Analysis | Brad Pitt plays Dr. Fauci and Miley Cyrus plays Pink Floyd on SNL’s excellent, second at home episode

So the cast, with a boost from guests such as Brad Pitt, Miley Cyrus, Charles Barkley, Paul Rudd, Adam Sandler and Bad Bunny, again put together what felt like an experimental version of its show by prerecording shorter-than-average segments either alone or together via video chat. It seems they learned a few things from their first go-round.

It bears repeating that creating sketch comedy as a team without being in the same room is tougher than drawing blood from a stone. Playing off one another in real time is the cornerstone of the entire shebang. Yet SNL’s cast and crew proved clever enough in their first remote episode to overcome these difficulties and mine our shared quarantine life — from difficulties with Zoom calls to being so utterly bored we turn to absurdist makeshift sports — for laughs. The element of surprise certainly helped, adding energy to surprise appearances from celebrities such as Tom Hanks and Coldplay’s Chris Martin.

That Saturday’s episode managed to be more surprising, more energetic and funnier than the first is a testament to the SNL team. Instead of repeating the same tricks, such as having a surprise guest host, the show brought back the cold open, which featured a brilliant piece of stunt casting. Earlier this month, Dr. Anthony S. Fauci joked that he’d like Brad Pitt to play him on the show — and that’s exactly what happened. Doing a spot-on impersonation of Fauci, Pitt explained some of President Trump’s more outlandish statements.

After a clip showing Trump calling the covid tests “beautiful,” Pitt’s Fauci said, “I don’t know if I would describe the test as beautiful, unless your idea of beauty is having a cotton swab tickle your brain.”

And as for testing, “When he said, ‘Everyone can get a test,’” Pitt-as-Fauci said, “What he meant was almost no one.”

As the cold open concluded, Pitt pulled off his Fauci wig and glasses and spoke as himself: “And to the real Dr. Fauci, thank you for your calm and your clarity in this unnerving time. And thank you to the medical workers, first responders and their families for being on the front line. And now, live, kinda, from all across America: It’s Saturday night.”

Another pleasant surprise was the return of cast members Kenan Thompson and Cecily Strong, who were mostly absent during the first “SNL At Home.” To kick things off, Thompson brought back his recurring fake BET musical talk show “What’s Up With That?” during which he kept cutting off (the real) Charles Barkley while (the real) DJ Khalid watched on video chat. Strong then appeared as “Quarantina” to sing an ode to, well, quarantine-ing.

Later in the episode, Thompson’s David Ortiz hosted a cooking show featuring his cousin Big Bunny, hilariously played by Puerto Rican rapper Bad Bunny.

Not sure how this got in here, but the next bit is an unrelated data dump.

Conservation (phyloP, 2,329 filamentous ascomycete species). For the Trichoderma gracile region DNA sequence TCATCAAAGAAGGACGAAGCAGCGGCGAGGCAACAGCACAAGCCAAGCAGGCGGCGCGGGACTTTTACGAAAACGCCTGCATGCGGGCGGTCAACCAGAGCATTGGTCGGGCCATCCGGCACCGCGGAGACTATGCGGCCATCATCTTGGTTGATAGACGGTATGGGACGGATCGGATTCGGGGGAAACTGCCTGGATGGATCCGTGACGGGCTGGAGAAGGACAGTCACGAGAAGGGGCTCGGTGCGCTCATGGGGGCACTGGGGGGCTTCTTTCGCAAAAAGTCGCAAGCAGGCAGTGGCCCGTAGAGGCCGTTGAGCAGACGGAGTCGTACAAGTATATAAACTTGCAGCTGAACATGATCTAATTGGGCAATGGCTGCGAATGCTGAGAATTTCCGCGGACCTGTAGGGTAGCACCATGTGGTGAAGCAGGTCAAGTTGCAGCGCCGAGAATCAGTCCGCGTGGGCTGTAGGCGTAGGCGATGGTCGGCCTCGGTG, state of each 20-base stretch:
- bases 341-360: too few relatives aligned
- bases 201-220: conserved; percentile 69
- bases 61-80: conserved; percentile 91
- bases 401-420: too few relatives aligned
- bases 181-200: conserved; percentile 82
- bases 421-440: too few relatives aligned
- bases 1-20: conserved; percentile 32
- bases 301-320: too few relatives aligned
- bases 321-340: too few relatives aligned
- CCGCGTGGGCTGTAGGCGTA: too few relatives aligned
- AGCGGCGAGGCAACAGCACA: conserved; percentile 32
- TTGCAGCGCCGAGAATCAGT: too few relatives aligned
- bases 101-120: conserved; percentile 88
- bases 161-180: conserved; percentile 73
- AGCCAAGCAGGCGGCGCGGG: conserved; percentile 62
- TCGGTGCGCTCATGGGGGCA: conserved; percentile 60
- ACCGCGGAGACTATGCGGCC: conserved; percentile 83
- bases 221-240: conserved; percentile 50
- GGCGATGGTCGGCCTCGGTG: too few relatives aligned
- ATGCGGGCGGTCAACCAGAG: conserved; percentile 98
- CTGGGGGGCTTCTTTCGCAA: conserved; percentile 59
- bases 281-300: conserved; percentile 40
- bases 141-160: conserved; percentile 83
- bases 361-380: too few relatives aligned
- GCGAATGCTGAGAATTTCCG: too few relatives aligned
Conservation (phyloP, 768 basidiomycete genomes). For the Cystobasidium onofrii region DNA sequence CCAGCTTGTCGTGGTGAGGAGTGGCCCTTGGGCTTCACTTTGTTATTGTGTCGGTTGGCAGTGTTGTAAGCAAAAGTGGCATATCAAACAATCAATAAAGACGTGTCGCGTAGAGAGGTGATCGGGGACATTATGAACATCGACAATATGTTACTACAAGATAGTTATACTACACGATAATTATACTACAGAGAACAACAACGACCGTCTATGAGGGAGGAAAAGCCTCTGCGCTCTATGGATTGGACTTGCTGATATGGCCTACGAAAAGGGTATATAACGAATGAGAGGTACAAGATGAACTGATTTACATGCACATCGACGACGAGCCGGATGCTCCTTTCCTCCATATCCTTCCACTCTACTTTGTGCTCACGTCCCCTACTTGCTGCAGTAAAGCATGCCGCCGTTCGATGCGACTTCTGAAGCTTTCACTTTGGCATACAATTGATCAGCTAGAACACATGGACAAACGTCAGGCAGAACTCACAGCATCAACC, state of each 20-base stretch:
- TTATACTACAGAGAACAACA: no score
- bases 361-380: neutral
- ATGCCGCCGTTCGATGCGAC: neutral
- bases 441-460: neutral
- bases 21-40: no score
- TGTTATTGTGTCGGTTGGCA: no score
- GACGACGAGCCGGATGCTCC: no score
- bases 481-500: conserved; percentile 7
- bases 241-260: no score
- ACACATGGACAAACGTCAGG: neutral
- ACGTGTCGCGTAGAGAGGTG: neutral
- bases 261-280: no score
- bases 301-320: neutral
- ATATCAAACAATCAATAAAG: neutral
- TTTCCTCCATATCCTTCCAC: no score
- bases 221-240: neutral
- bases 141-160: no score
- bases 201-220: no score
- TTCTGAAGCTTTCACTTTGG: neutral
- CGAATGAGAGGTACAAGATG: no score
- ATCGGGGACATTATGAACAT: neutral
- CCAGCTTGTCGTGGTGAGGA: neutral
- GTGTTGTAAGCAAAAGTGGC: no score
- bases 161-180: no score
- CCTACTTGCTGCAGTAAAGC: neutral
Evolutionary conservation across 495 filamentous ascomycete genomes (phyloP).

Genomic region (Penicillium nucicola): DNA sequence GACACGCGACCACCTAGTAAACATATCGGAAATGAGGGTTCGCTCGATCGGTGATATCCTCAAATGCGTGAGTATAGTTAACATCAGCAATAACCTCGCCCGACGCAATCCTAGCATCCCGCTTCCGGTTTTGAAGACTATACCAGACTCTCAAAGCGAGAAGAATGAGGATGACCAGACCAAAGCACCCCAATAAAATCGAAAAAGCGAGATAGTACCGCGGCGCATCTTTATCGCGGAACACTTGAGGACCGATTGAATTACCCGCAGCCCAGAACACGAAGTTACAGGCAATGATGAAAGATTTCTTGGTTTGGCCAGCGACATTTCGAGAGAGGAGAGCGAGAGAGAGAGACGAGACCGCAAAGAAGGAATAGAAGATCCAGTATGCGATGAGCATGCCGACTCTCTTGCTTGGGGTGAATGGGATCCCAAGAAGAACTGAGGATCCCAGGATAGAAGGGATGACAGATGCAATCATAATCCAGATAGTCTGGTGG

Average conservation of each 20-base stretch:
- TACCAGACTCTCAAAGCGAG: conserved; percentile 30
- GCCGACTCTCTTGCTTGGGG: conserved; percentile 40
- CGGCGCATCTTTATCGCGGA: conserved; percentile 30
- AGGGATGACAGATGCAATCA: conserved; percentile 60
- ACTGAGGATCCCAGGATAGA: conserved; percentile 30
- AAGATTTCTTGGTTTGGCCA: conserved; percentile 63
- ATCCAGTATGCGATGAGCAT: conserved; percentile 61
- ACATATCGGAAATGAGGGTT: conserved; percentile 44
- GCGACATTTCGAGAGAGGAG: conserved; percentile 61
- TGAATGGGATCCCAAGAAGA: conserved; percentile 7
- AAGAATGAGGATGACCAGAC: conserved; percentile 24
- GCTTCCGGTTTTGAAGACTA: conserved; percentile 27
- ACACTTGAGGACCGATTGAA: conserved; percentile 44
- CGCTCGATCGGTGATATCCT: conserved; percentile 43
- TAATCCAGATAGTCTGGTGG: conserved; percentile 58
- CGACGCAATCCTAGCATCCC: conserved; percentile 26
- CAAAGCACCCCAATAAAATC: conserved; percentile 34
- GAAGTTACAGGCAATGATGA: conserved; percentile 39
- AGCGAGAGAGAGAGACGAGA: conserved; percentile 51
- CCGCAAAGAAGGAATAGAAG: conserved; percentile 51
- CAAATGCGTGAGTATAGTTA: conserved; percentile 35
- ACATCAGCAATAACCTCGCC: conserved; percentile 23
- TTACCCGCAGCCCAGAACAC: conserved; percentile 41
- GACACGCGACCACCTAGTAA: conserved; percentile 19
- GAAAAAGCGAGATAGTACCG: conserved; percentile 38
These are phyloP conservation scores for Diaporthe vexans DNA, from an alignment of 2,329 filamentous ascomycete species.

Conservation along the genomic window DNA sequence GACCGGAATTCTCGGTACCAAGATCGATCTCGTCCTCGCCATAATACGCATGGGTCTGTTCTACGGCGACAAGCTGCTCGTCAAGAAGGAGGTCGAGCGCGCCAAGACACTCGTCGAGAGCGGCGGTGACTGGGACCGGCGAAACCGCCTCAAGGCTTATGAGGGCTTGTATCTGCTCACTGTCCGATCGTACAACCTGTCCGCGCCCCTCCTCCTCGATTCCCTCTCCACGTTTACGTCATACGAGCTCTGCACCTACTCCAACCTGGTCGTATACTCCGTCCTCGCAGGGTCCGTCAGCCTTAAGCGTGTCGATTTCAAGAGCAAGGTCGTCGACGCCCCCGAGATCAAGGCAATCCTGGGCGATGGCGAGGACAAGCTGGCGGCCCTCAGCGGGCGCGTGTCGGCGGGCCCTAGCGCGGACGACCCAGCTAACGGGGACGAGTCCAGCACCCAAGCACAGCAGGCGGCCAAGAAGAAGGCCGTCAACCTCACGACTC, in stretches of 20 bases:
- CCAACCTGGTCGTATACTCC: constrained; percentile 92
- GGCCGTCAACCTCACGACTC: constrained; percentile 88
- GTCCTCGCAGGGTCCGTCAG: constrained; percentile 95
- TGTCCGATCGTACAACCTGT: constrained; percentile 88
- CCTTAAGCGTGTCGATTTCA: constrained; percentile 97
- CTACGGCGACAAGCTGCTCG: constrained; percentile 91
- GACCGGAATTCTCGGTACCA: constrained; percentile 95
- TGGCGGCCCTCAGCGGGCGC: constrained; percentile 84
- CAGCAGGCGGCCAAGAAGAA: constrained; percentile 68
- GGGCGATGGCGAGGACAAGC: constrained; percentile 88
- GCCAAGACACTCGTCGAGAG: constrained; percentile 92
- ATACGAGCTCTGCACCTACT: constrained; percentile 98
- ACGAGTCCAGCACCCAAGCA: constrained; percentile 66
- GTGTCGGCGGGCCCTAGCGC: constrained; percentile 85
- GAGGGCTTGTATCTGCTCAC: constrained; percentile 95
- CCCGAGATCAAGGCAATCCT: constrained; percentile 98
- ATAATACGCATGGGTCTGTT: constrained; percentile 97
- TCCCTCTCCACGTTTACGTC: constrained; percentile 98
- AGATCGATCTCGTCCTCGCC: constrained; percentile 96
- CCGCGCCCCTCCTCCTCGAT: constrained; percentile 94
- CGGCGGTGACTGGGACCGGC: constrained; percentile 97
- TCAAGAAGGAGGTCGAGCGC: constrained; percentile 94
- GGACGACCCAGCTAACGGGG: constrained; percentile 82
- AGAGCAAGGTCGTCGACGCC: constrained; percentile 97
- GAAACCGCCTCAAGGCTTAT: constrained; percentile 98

Following the new tradition of a pop star performing a classic tune, Miley Cyrus sat next to a fire pit and gave a stunningly heartfelt performance of Pink Floyd’s “Wish You Were Here.”

Notably, the production value of the show felt much higher than the first go-round, which makes sense. A few sketches — such as “What’s Up With That?” and a spoof on CNN featuring Mikey Day as Brian Stelter broadcasting from home and accidentally turning on various goofy filters — didn’t have the homemade feeling of the last episode. Instead, it had a professional sheen one would expect from SNL. Pete Davidson’s rap “Quarantine in My House,” featuring his real mother and Adam Sandler and his family, sounded like something you might hear on the radio. And, though Colin Jost and Michael Che recorded from their homes while wearing T-shirts, Weekend Update included the traditional backdrop.

The episode also kept poking fun at life in quarantine. One sketch finds a number of SoulCycle instructors offering workout tips from their homes. Another finds (the real) Paul Rudd with nothing else to do but make “fun summer salads,” so he decides to video chat with an estranged cousin who continuously insults him.

SNL’s primary burden has long been the public’s impossibly high expectations. Forty-five years on the air causes many viewers to watch the show through nostalgia-tinted glasses. On a weekly basis, those lenses create constant comparisons between the memory of a show you loved and the uneven one you just watched.

The phenomenon likely took place Saturday. Now that we’ve had a remote episode, we have something to which to compare the second remote episode. But this time, that comparison proved to be a positive thing for the show.

NBC has kept mum on whether there will be future remote episodes, but during Weekend Update Jost hinted that there will be. Here’s to hoping there are, because the show’s cast and crew are proving the old proverb, “Necessity is the mother of invention” — and they’re only getting better.

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